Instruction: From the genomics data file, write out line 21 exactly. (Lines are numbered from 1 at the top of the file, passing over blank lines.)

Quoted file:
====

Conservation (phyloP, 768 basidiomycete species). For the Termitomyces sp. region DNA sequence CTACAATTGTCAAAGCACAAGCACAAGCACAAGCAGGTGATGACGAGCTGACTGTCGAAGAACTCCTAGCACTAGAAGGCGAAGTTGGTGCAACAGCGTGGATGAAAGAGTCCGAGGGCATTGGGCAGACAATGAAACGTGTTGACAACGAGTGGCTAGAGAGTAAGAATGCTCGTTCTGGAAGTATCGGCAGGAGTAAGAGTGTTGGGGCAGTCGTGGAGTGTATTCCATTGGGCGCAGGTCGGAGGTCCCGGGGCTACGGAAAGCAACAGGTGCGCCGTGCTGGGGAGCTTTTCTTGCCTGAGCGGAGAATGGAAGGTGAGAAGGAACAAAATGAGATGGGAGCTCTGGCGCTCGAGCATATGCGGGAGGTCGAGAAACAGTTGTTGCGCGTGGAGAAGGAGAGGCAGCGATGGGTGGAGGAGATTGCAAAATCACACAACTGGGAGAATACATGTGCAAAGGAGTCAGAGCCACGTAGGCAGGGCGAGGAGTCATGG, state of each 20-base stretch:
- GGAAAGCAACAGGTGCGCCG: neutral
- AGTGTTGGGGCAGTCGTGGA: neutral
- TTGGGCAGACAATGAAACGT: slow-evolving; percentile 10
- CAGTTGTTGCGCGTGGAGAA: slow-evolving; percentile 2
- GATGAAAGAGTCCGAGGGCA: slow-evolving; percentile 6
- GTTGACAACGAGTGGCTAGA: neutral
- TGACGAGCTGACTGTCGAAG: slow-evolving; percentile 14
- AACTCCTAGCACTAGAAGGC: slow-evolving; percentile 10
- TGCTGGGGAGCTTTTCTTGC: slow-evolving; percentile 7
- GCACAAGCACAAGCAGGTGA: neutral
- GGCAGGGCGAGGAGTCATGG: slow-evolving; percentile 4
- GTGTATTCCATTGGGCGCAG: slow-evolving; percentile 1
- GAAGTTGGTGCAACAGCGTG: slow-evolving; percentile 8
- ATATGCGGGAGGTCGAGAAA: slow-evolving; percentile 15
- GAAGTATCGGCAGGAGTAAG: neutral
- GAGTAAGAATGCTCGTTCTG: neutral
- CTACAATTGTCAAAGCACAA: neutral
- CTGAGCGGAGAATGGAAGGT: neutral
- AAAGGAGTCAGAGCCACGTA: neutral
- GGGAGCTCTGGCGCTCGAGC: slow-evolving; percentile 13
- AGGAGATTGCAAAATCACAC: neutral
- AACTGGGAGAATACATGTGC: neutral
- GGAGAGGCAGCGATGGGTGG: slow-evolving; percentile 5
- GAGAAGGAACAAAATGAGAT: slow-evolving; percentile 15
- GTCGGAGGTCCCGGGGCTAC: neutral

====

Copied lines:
- GGGAGCTCTGGCGCTCGAGC: slow-evolving; percentile 13